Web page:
My husband is back at work this week. It feels like the end of a chapter – 3 months in, past the harried days and nights of the newborn stage. For weeks, my husband and I took turns holding the baby days and (some) nights while the other tried to “get things done”. Usually things were a shower, cooking a meal, tidying something up. In the mornings, we tag teamed to get the older kids dressed and set up for virtual school or out-the-door for in-person school. He held the baby in the car when I had an appointment. I held the baby in the car while he went into the store to get groceries. We ate lunch together (and if we got take-out, this was also eaten in the car because of COVID). One of us would stay home while the other drove to pick up the older kids. When we were less sleep-deprived, we checked off some items from our to-do list. We also watched movies, TV shoes and read books. We took walks around the neighborhood. I feel very fortunate that he was able to take 3 months off this time. We talked during the day about our kids – adult conversations, something we can’t do when 4 kids are in the house. This hasn’t been the case after every baby’s birth, and I can tell you that the toughest postpartum period for our marriage was when our third was born. He kept working because the baby arrived 2 weeks early and he had some things to wrap up at work. Then, because we had family help, he decided to save his leave for when I returned to work. But it was hard. As the only person who could help me overnight, he would stay up and then be tired for work. I leaned on him to help around the house as well and this was an added responsibility for him. In sum, I am grateful for this time we had together, and also feel a bit sad that we are closing the chapter on our newborn days. But, as my husband would say, “we’ve done it 4 times. I think that’s plenty!” And he is certainly right about that.
So this week, I am adjusting to our new normal. He’s working from home and I’m in charge of getting the kids ready in the morning, driving them to school, tidying up, planning meals and spending time with our littlest one during the day. I, again, feel incredibly fortunate to have this extra time with my baby. I also have to admit that this is the hardest part of maternity leave for me, because I do think there is an imbalance in our marriage when my husband works and I do not. It is especially exacerbated during COVID since I have no alternative social outlet at the moment. I take great pride in my career. I love working with and helping my patients. I respect the trust they have in me and think about them when I’m not at work. I also have amazing colleagues and feel so indebted to them for keeping me safe during my pregnancy and covering my patients while I am out.
As I start planning for my own return, I am having a hard time deciding what to do. I am worried about going back to work during the winter COVID surge, but also feel that it is my duty to do so since I have “sat out” the past few months. I am concerned about committing to a schedule since the kids’ schedule is so up in the air. There are potential quarantines if any of the children or teachers in the classes test positive, and the kids have also had to stay home for a myriad of “symptoms”. Once, my 4 y/o had a temperature of 99 and “was not acting like himself”. Another time, my 6 y/o thought he might have felt a sore throat but it was gone by the time my husband went to pick him up. He still had to come home and get a COVID test (it was negative). Yet another time we quarantined at home for 14 days because our 2 year old was exposed outdoors to someone who later tested positive for COVID. I very much appreciate how cautious the school is – so far they have had no COVID cases – but it also throws quite a wrench in any plans to work as I so hate having to cancel patient appointments. So, basically, I am now having to deal with COVID reality for working parents. I have had a reprieve during leave and it was immensely helpful during the start of this crazy school year, but now I find myself incapable of being decisive on what 2021 should look like.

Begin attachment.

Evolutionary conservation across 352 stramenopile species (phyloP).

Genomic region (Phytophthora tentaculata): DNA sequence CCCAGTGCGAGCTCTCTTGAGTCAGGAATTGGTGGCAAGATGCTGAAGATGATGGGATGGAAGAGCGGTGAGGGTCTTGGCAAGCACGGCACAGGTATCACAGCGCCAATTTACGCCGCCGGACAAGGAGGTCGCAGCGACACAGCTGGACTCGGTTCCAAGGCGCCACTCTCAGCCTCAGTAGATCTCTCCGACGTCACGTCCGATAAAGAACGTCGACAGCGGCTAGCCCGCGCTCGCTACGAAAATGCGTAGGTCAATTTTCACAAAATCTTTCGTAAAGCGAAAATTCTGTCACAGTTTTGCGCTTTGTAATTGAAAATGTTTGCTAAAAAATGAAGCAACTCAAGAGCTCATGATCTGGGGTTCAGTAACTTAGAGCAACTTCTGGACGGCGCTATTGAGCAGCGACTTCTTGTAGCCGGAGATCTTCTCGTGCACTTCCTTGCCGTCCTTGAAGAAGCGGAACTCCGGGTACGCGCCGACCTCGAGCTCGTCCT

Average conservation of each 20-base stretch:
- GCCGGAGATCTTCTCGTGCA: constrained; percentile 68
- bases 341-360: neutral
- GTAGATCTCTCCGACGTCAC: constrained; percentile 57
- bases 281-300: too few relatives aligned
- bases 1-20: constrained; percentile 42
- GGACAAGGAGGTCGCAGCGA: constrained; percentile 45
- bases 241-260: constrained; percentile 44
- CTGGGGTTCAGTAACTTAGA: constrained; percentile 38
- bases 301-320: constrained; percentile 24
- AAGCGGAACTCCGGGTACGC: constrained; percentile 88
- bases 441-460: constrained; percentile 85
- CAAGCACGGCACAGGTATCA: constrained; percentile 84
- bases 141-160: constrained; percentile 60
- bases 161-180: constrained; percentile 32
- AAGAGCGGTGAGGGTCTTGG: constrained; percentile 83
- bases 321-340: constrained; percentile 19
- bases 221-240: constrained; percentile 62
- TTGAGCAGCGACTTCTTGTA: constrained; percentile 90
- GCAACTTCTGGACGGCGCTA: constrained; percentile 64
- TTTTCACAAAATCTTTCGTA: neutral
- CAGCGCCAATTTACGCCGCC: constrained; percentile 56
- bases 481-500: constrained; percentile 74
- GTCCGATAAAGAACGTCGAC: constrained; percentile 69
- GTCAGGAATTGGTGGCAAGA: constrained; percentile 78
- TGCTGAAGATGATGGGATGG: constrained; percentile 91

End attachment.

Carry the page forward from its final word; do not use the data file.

For now, I am trying my best to set up some sort of schedule for my remaining days at home while mulling over the return-to-work possibilities in my mind. I am enjoying these last few weeks of snuggles because this is our last baby. Maternity leave seems like a slow uncoupling, in preparation of returning to work. First, there is the full immersion in your newborn – he is held in arms all night, worn in slings or carriers all day, nose to sweet-smelling newborn head. I am there for every minute of his day – obsessing over details like wet diapers, hours of sleep, when he last nursed and on and on. Slowly, there is a move towards (relative) independence. Trying to get him to sleep on his own at night. Working on a morning schedule – now so that he can join me on the car ride to drop off his brothers and later so that I can feed him before heading into work. Soon I will have our nanny hold him for longer stretches so that he can get used to her and her to him. We’ll try a bottle while I pump (we have never followed the “introduce a bottle early” rule with our infants. I know it’s not recommended but so far we have not had issues and it honestly just seems like more work). Maybe I’ll run an errand without him, leaving him home with my husband. And that’s how we’ll transition from spending almost 24 hours joined together to my being away during the day. Again, I am fortunate: I work full-time, but my hours aren’t terribly long. I don’t have to be separated from him at night. I have the option of doing some of my work from home. Despite this, it is clear that this next phase is bringing me closer, day-by-day, to being away from him for longer stretches of time. And even though it is a choice, it is still hard.